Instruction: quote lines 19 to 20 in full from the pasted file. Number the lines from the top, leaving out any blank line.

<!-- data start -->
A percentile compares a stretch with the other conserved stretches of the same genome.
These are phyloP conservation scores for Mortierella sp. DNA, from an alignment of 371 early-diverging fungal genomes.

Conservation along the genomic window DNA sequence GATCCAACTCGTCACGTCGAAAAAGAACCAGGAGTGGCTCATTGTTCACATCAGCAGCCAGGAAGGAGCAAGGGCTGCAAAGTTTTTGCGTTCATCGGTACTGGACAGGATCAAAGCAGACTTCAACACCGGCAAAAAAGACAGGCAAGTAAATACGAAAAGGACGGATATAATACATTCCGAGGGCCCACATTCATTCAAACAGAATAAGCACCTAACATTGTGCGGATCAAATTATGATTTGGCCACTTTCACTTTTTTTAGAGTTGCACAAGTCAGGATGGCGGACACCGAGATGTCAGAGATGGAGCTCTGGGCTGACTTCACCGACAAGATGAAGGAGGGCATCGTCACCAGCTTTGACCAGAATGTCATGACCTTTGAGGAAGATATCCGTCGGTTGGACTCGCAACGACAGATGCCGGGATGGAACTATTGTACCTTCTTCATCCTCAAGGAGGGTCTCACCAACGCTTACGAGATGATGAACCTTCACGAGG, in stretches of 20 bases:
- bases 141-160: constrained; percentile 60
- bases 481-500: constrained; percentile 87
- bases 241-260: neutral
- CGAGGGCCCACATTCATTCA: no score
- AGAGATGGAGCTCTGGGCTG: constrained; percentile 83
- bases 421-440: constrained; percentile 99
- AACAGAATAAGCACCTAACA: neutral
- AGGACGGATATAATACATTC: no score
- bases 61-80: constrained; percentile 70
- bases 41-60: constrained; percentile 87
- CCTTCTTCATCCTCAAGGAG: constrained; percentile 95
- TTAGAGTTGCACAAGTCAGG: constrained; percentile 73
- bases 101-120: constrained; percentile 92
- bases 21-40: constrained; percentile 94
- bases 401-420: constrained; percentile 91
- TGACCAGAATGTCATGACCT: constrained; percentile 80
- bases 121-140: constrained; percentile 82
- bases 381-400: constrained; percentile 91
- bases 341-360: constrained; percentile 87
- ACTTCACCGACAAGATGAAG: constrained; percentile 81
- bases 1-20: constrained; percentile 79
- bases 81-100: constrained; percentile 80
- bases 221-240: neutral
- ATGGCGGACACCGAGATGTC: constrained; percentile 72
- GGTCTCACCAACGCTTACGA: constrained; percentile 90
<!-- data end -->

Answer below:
- TGACCAGAATGTCATGACCT: constrained; percentile 80
- bases 121-140: constrained; percentile 82